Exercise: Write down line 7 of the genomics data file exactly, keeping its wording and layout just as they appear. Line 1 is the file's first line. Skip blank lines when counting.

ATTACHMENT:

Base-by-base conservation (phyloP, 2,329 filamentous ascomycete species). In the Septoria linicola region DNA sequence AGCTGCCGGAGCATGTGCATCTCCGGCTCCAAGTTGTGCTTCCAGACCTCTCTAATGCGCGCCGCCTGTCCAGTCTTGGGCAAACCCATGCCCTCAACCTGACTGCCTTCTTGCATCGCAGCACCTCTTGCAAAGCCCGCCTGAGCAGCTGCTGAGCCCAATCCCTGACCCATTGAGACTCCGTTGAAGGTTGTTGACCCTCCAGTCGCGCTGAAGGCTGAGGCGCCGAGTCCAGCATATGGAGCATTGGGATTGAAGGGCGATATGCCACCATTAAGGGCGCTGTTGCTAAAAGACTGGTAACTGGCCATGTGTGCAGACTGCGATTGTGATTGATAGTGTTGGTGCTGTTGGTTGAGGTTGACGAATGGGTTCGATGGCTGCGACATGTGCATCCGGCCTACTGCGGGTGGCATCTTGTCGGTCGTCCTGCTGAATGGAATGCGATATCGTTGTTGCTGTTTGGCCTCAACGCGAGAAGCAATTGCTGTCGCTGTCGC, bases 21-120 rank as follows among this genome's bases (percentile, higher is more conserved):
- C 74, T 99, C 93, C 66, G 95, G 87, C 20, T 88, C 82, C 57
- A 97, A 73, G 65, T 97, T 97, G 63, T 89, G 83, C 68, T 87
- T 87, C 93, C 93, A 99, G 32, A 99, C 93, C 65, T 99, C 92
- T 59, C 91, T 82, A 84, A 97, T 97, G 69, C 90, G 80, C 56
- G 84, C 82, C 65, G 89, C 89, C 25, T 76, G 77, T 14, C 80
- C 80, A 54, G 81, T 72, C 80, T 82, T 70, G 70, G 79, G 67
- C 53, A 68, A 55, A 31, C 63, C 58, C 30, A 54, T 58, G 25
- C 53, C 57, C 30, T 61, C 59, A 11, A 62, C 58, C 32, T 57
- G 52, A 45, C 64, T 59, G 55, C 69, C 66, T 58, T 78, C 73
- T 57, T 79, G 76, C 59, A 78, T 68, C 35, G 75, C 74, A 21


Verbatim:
- C 80, A 54, G 81, T 72, C 80, T 82, T 70, G 70, G 79, G 67